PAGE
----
Community workshops and barbeques are also held every three to four months in line with Noongar seasons.

“It’s all about building relationships and having a sense of community.”


Fulfilled promises and more

After being the first to sign the Australian Employment Covenant in 2009, then Chairman James Packer made the commitment that Crown would offer employment and career opportunities to 300 First Nations people.

“We’d always been committed to providing employment for as many people as possible,” said Crown Executive General Manager of Human Resources, Alicia Gleeson.

With the 300-employee target achieved in 2013, the Indigenous Employment Program has since achieved almost three times its original target.

Ms Ninyette said retention is an area the IEP focuses heavily on, evident in the program’s 75 percent retention rate.

“We’ve had quite a few [employees] go above entry-level positions … one of our security officers … came through as a part-time security officer [and has now] purchased his own home. He’s going into a management role as one of the security managers at Crown,” Ms Ninyette said.

“It makes me happy and feel awesome to see someone succeed when they’ve come through so many barriers in their life and see them excel … it is very rewarding.”


Growing employment and careers

With an advancement trajectory that’s seen a quarter of IEP employees obtain one or more promotions during their time at Crown, Ms Gleeson said Crown is focused on bolstering that even further.

“We’re still going to remain focused on employment [and] growing careers … within our businesses,” Ms Gleeson said.

Ms Gleeson said Crown also plans to work on their procurement from Indigenous businesses and are working on their second Elevate Reconciliation Action Plan (RAP) – the highest RAP level achievable.

Crown has plans to create graduate internships for First Nations students and look into how the United Nations Declaration of the Rights of Indigenous Peoples (UNDRIP) can be embodied in Crown’s commercial operations.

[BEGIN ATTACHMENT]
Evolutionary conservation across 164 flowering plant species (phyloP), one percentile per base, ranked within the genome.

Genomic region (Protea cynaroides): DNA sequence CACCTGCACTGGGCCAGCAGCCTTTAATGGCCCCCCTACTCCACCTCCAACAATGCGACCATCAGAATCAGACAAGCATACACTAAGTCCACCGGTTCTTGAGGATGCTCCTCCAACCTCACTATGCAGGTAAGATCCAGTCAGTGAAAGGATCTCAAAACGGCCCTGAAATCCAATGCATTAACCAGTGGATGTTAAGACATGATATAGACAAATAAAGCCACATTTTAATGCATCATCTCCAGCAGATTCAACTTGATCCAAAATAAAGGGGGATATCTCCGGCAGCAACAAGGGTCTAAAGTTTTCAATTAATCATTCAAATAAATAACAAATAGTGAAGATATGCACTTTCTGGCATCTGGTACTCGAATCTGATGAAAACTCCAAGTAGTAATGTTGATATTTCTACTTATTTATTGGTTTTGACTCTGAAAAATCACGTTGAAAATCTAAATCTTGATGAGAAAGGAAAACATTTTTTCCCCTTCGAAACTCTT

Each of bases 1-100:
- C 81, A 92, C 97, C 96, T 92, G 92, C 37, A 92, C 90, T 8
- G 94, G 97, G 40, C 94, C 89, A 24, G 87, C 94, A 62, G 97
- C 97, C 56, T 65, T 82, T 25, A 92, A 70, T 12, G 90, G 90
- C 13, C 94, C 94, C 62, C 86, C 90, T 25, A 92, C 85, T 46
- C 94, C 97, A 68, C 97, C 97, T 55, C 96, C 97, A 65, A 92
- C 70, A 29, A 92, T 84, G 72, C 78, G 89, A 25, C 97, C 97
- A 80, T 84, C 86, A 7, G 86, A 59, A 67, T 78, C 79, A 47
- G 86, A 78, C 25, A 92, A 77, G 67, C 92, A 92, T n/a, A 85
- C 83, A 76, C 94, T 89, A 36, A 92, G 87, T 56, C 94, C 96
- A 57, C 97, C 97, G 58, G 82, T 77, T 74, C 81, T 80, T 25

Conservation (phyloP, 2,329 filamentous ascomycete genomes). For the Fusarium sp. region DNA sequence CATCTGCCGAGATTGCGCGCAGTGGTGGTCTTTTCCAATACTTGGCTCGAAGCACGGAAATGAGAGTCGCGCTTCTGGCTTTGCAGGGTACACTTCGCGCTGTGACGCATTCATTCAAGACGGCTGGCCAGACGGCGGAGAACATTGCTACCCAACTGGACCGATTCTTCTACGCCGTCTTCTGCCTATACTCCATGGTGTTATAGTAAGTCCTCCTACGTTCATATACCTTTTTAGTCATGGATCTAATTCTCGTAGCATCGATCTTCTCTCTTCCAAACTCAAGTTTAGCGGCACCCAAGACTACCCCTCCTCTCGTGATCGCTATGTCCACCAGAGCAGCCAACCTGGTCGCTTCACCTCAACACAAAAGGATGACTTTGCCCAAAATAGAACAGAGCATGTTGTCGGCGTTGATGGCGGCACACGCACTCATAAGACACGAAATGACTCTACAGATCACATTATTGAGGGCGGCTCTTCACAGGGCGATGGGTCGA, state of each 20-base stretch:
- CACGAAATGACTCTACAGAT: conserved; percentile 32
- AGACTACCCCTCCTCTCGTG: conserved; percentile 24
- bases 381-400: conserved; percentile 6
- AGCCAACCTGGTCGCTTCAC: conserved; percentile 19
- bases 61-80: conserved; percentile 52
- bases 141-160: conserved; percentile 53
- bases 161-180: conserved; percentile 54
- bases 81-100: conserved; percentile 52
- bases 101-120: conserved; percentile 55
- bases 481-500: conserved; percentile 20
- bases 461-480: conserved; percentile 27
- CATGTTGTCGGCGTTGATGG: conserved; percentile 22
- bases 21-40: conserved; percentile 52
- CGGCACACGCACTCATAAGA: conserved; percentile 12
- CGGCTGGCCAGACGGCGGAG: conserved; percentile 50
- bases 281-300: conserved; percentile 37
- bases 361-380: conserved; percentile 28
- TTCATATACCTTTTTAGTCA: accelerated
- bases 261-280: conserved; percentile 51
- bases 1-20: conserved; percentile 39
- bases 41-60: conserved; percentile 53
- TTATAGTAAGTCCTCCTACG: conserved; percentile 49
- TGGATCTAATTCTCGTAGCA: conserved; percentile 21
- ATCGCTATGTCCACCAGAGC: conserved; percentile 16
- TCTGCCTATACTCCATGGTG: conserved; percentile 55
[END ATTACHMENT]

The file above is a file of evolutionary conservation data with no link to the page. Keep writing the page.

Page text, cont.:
For Ms Ninyette, she sees herself as an Executive at Crown in future; for Ms Gleeson, she sees herself facilitating such leadership advances.

“I want to see myself … leading up to being an executive – not only just for the [Indigenous Employment] Program, but Crown in general,” Ms Ninyette said.

Ms Gleeson is steadfast in building Crown’s Indigenous leadership.

“[We] have already run leadership courses focused on our Aboriginal and Torres Strait Islander employees and I’d like to see that expand and really incorporate concepts of Indigenous leadership within that,” Ms Gleeson said.

“There’s a lot that non-Indigenous Australia can learn in terms of longevity [and] survival.”

Ms Ninyette identified Ms Gleeson’s guidance and visibility as a woman in leadership has helped her see herself in a higher position.

“Crown is so supportive of women in leadership, which is overseen by Alicia Gleeson in Melbourne,” Ms Ninyette said.

“I can see myself in a role like that in the next couple of years.”

To learn more about Crown’s Indigenous Employment Program, visit:

By Hannah Cross